Respondents from the country adapted better, preferred remote work more, but also felt the most insecure in their roles.

In a survey of 6,192 full-time knowledge workers from midsized to large workplaces (with at least 250 employees) across six different countries (Australia, France, Germany, India, Japan and the USA) who had worked remotely at any time during the past 12 months, more respondents had adapted to their remote workspaces in India (45%) than those of other countries (15%) over the last year.

The country also had the highest percentage of workers (94%) who felt with well-prepared to work remotely.

The study from 28 July 2021–5 Sep 2021 was commissioned by Atlassian, and it is an extension of a similar global survey conducted in early 2020 with knowledge workers in Australia, India, Germany, Japan and the USA using observational, qualitative, and ethnographic research methodologies.

Some of the research data for India include:

  • In India, 1,009 participants from tier 1, 2 and 3 cities were surveyed. Indian workers were seen as leaders in adaptability and they are younger than the global average.
  • 82% of Indian workers recognized the increasing importance of remaining adaptable compared with the global average of 59%.
  • 71% of Indian respondents had upgraded their remote workspaces over the last year, noting improvements to their internet connection, improving workspace functionality (67%) and improving workspace comfort and ergonomics (63%).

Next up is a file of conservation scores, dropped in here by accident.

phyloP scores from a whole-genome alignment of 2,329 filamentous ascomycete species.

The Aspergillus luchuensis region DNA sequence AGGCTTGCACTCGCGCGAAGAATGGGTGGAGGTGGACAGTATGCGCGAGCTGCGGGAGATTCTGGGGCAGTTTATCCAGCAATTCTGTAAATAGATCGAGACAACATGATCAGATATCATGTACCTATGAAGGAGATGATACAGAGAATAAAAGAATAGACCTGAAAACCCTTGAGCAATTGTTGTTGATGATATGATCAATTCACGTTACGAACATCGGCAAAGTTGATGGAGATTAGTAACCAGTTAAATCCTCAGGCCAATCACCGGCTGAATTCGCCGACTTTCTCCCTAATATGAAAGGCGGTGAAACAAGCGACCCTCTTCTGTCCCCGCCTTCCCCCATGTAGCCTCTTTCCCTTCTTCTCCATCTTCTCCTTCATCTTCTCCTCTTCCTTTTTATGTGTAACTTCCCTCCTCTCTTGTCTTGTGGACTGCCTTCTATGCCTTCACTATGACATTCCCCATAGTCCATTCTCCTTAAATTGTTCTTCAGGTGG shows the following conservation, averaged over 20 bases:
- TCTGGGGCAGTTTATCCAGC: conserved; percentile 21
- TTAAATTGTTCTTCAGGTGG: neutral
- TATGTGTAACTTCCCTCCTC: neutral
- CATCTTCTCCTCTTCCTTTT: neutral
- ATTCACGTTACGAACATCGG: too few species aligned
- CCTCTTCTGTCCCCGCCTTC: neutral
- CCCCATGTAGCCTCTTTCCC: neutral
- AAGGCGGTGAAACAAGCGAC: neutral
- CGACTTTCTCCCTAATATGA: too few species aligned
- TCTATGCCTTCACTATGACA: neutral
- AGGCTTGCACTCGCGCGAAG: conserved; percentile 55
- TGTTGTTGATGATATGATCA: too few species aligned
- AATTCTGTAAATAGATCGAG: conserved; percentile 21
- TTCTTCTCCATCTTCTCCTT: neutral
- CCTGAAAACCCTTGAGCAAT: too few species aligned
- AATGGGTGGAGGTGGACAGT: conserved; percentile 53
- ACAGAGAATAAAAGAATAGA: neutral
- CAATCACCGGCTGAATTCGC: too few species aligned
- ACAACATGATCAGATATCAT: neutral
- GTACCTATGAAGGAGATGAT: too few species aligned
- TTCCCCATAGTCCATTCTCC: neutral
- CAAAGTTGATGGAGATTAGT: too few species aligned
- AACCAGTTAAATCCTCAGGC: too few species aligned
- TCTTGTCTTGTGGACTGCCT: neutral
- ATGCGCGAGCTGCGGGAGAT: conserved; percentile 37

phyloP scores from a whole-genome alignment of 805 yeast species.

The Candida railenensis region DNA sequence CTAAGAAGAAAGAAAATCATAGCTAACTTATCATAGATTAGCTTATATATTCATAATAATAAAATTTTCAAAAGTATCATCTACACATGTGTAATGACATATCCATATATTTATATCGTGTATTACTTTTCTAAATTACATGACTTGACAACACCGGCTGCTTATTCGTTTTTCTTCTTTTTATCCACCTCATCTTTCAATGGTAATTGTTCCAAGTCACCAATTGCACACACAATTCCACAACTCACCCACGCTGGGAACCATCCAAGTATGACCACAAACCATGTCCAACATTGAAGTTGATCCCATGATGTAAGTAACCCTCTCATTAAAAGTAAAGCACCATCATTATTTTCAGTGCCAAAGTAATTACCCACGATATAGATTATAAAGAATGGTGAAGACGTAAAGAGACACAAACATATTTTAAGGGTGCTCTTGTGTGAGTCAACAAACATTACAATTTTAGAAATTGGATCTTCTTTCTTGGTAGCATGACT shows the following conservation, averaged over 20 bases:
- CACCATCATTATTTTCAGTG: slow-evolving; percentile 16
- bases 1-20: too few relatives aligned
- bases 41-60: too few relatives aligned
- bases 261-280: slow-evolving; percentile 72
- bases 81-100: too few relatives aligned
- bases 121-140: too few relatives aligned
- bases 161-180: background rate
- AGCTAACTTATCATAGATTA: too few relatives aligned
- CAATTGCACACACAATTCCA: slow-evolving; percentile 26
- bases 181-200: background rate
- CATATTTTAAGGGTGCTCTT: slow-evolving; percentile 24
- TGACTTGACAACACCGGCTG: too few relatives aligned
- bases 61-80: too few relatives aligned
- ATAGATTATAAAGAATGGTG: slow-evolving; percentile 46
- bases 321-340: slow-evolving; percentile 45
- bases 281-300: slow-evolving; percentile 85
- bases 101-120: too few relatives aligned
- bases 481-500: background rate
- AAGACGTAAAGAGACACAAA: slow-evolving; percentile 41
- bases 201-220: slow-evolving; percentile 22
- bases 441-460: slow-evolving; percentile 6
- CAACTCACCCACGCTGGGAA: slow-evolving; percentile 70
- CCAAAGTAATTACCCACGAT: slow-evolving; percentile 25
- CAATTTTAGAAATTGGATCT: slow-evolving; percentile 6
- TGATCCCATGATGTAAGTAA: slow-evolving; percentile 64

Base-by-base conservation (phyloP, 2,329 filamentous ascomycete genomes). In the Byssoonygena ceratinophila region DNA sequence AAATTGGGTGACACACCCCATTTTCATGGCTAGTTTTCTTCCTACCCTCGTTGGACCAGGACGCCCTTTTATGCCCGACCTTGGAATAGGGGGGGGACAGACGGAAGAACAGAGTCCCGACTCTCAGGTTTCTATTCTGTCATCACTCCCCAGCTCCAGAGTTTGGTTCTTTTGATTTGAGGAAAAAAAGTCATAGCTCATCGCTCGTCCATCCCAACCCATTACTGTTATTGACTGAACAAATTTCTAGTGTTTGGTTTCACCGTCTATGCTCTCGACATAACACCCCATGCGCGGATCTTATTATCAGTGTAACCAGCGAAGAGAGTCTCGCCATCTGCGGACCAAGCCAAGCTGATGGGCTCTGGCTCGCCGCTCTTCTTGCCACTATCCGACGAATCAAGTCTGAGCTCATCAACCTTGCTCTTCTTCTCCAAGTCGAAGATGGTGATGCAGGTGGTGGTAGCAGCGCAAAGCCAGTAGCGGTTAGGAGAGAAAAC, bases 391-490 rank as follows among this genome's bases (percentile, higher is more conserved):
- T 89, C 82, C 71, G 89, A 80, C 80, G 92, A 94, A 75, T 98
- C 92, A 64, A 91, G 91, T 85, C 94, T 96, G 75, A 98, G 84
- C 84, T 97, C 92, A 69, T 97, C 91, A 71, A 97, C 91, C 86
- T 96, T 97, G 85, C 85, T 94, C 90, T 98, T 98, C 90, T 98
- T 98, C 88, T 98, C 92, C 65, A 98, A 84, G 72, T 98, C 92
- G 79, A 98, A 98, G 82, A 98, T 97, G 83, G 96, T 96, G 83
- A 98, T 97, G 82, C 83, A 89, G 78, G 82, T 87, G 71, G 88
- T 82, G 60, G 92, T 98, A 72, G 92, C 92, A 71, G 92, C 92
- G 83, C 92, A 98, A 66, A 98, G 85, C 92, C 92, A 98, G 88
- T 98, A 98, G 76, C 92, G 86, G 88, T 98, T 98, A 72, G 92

• 57% of Indian respondents preferred full-time remote work, compared to the global average of 37%. The preference for hybrid work had grown slightly from 25% in 2020 to 28% in 2021.
  • 79% of Indian respondents were still nervous about a return to office, compared to the global average of 49%.
  • 68% of Indian respondents in managerial roles worried that their work had become more transactional and less appealing over the past 12 months.
  • 85% of Indian respondents agreed to prompts that their team members had pulled together to accomplish work, compared to the global average of 65%.
  • 90% of Indian respondents agreed to prompts that there was a very high level of trust throughout their company, compared to the global average of 70%. This may indicate that Indian respondents were grateful to have secure employment and a safe place to work amidst ongoing uncertainty.
  • Male primary caregivers in the survey reported higher care responsibilities than before the pandemic, and 48% were finding that remote-working had made it harder, compared to 31% of female primary caregivers.
  • 83% of new Indian recruits in the survey were feeling insecure about their job, the highest in the survey. Workers recruited within the last two years had felt less secure in their roles yet also felt a stronger sense of commitment than their colleagues with longer tenure.

Said the firm’s Site Lead and Head of Engineering (Bengaluru), Dinesh Ajmera: “The fact that a high percentage of new recruits in India compared to other countries surveyed felt more insecure about their job, or whether it’s to do with how managers are finding their work less appealing over the last year, are matters of concern that needs to be addressed by organizations. Also, compared to others, Indian workers seemed to have a substantially different outlook and propensity towards remote and hybrid work.”